False Gods

False Gods

Book rating: 03 Paperback The Horus Heresy

By (author) Graham McNeill

List price $11.86

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Paperback $9.67
  • Publisher: The Black Library
  • Format: Paperback | 416 pages
  • Dimensions: 109mm x 170mm x 28mm | 68g
  • Publication date: 1 July 2006
  • Publication City/Country: Nottingham
  • ISBN 10: 1844163709
  • ISBN 13: 9781844163700
  • Sales rank: 9,742

Product description

Graham McNeill continues the story of the single most important event in the history of the Warhammer 40,000 universe. For years, fans have been clamouring for novels about the Horus Heresy - the bloody civil war that set Space Marine against Space Marine and nearly spelled the end of mankind at the hands of the traitor Horus. The second book, in the initial trilogy, will be a springboard for a full range of books set during this terrible war - when gods walked amongst the stars and the Emperor of Mankind ascended to the Golden Throne. "False Gods" takes the epic story onwards as Horus struggles to keep his armies in line and the seeds of his downfall are sown.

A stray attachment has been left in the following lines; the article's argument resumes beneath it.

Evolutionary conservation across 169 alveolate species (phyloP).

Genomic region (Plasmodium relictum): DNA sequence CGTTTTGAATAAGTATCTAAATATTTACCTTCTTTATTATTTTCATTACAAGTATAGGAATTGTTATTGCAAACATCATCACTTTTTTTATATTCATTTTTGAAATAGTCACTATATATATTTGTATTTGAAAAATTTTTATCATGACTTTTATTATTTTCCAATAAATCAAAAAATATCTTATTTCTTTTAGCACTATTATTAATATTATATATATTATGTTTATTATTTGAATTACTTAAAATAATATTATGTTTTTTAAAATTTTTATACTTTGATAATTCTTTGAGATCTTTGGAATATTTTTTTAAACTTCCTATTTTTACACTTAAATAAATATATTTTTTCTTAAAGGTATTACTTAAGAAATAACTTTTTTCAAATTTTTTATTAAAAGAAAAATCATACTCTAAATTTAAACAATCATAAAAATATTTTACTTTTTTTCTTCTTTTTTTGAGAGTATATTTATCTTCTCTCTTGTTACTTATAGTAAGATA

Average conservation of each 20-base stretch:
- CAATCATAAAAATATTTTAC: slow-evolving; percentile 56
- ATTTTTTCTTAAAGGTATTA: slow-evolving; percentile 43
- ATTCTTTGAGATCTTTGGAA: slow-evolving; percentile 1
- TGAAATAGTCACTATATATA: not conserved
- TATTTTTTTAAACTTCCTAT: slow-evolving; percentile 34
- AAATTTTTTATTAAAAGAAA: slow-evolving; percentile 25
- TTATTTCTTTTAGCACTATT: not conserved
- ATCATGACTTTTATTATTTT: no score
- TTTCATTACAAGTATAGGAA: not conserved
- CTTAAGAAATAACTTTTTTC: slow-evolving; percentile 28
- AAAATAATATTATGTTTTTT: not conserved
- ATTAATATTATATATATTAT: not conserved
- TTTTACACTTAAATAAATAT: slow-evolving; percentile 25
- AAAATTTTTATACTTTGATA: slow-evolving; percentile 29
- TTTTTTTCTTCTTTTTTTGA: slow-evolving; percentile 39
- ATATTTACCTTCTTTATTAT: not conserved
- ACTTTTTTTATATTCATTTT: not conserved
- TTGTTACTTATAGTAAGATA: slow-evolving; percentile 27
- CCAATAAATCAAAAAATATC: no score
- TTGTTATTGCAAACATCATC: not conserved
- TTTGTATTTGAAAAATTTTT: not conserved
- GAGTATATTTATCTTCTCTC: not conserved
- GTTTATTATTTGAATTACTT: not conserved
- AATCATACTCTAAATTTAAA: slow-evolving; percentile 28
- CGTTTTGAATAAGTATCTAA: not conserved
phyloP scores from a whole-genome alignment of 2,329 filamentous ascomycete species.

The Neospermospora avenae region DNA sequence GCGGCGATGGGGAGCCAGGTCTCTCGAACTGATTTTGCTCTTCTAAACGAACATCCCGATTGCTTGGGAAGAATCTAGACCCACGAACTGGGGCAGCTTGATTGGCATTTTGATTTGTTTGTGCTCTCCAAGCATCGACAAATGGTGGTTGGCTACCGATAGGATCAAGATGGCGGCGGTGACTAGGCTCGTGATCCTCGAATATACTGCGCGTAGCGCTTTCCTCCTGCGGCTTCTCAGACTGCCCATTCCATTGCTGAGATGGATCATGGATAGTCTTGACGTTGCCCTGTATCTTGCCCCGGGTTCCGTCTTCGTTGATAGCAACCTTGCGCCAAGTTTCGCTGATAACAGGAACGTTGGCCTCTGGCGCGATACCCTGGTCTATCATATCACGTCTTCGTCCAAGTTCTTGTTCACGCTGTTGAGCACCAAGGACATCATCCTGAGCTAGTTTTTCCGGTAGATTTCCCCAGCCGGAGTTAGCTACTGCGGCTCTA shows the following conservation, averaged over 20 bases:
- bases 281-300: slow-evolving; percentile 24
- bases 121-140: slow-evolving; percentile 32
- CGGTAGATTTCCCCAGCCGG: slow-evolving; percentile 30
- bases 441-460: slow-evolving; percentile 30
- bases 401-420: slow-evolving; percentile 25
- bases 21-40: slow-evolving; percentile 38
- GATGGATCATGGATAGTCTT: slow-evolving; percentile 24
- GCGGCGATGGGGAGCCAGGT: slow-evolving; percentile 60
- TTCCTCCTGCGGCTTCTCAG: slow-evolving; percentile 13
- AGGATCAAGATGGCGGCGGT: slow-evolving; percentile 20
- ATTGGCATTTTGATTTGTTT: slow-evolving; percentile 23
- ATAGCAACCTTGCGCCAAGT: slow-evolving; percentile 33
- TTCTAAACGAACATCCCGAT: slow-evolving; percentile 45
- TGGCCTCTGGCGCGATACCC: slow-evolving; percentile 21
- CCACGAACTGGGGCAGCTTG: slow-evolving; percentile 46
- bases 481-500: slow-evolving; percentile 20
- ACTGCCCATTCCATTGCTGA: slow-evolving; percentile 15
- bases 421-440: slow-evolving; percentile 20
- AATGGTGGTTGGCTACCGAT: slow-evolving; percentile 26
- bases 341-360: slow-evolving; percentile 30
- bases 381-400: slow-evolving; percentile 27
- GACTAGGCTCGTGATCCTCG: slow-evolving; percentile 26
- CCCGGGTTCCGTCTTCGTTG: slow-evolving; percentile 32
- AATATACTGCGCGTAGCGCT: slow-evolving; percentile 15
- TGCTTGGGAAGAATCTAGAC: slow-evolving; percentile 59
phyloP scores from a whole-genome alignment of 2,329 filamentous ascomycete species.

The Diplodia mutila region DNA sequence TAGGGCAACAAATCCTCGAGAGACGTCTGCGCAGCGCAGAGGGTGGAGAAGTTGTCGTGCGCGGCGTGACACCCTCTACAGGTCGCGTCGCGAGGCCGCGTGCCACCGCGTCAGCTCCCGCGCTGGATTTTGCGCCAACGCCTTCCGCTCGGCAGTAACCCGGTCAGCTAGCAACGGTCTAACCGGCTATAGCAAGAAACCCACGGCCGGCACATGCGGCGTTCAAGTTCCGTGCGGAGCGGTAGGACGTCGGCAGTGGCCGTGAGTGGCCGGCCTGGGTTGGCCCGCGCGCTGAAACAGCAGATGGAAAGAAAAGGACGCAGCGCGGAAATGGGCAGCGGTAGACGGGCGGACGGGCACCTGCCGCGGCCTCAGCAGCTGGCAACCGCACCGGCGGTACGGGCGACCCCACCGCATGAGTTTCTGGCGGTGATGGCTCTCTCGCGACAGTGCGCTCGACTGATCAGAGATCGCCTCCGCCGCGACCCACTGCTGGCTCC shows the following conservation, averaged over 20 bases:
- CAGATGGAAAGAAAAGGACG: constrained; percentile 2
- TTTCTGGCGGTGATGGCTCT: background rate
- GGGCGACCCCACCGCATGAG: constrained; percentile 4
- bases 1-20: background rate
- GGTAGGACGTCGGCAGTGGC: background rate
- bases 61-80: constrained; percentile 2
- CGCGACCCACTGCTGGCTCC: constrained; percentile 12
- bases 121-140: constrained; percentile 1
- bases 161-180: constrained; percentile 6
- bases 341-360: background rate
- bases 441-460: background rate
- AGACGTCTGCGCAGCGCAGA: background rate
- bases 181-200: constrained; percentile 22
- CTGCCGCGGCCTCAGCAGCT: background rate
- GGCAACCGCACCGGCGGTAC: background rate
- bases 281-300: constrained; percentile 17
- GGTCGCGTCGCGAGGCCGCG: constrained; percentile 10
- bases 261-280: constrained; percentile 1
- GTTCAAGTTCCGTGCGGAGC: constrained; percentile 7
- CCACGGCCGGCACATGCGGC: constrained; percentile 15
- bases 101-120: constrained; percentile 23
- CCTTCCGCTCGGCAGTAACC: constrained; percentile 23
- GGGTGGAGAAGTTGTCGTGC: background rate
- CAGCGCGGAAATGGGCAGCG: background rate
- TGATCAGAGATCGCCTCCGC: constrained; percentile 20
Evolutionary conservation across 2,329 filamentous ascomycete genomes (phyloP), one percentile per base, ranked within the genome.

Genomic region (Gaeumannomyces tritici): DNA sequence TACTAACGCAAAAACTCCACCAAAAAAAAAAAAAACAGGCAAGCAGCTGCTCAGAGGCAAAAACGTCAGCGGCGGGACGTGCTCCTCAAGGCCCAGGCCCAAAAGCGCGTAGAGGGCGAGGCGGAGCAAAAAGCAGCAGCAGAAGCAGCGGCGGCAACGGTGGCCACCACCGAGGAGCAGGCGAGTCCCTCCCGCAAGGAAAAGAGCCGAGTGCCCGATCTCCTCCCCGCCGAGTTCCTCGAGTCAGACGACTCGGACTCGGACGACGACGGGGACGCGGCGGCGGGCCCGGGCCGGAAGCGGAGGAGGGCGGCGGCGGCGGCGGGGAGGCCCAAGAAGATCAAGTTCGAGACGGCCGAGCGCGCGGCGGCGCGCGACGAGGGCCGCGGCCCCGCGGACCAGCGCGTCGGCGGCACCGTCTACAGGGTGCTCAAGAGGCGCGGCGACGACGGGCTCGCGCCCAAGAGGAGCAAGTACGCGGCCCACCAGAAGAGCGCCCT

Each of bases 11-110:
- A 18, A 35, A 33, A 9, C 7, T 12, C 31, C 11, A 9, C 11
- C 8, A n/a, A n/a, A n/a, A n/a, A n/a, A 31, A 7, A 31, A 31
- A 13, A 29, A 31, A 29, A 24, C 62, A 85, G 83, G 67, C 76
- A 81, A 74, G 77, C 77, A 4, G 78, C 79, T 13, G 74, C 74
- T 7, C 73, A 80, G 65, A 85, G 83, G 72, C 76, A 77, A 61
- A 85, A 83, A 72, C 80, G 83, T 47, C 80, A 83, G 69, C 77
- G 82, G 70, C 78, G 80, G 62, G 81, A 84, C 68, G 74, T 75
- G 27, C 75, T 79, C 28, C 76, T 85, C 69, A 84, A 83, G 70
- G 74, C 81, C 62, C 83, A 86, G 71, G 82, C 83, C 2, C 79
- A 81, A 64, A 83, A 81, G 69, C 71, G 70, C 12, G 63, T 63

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Author information

Graham McNeill hails from Scotland, where he narrowly escaped a career in surveying nearly six years ago to join Games Workshop's Games Development team. As well as seven novels, he's also written a host of short stories for Inferno! magazine and takes on more freelance work than can be healthy.

Customer reviews

By Robert Le Gear 23 Feb 2010 3

This is the second book in Horus Heresy of the Warhammer 40K series and also the secondi na story arc which is dealt with in the first three books of the Horus heresy. I've only read the first 3 books (The first: "Horus Rising", the Second: "False Gods" and the third being "Galaxy in Flames") and this while an enjoyable read is probably the weakest of the three books in my opinion. This deals with Horus decending into Chaos. However I don't believe there is enough character development of Horus himself, it's almost like one minute he is good , then the next he's a chaos god. Horus and his storyline are left too much two dimensional for my taste while some of the more minor characters seem to be fleshed out more. However to enjoy the third book in the sequence this should be read.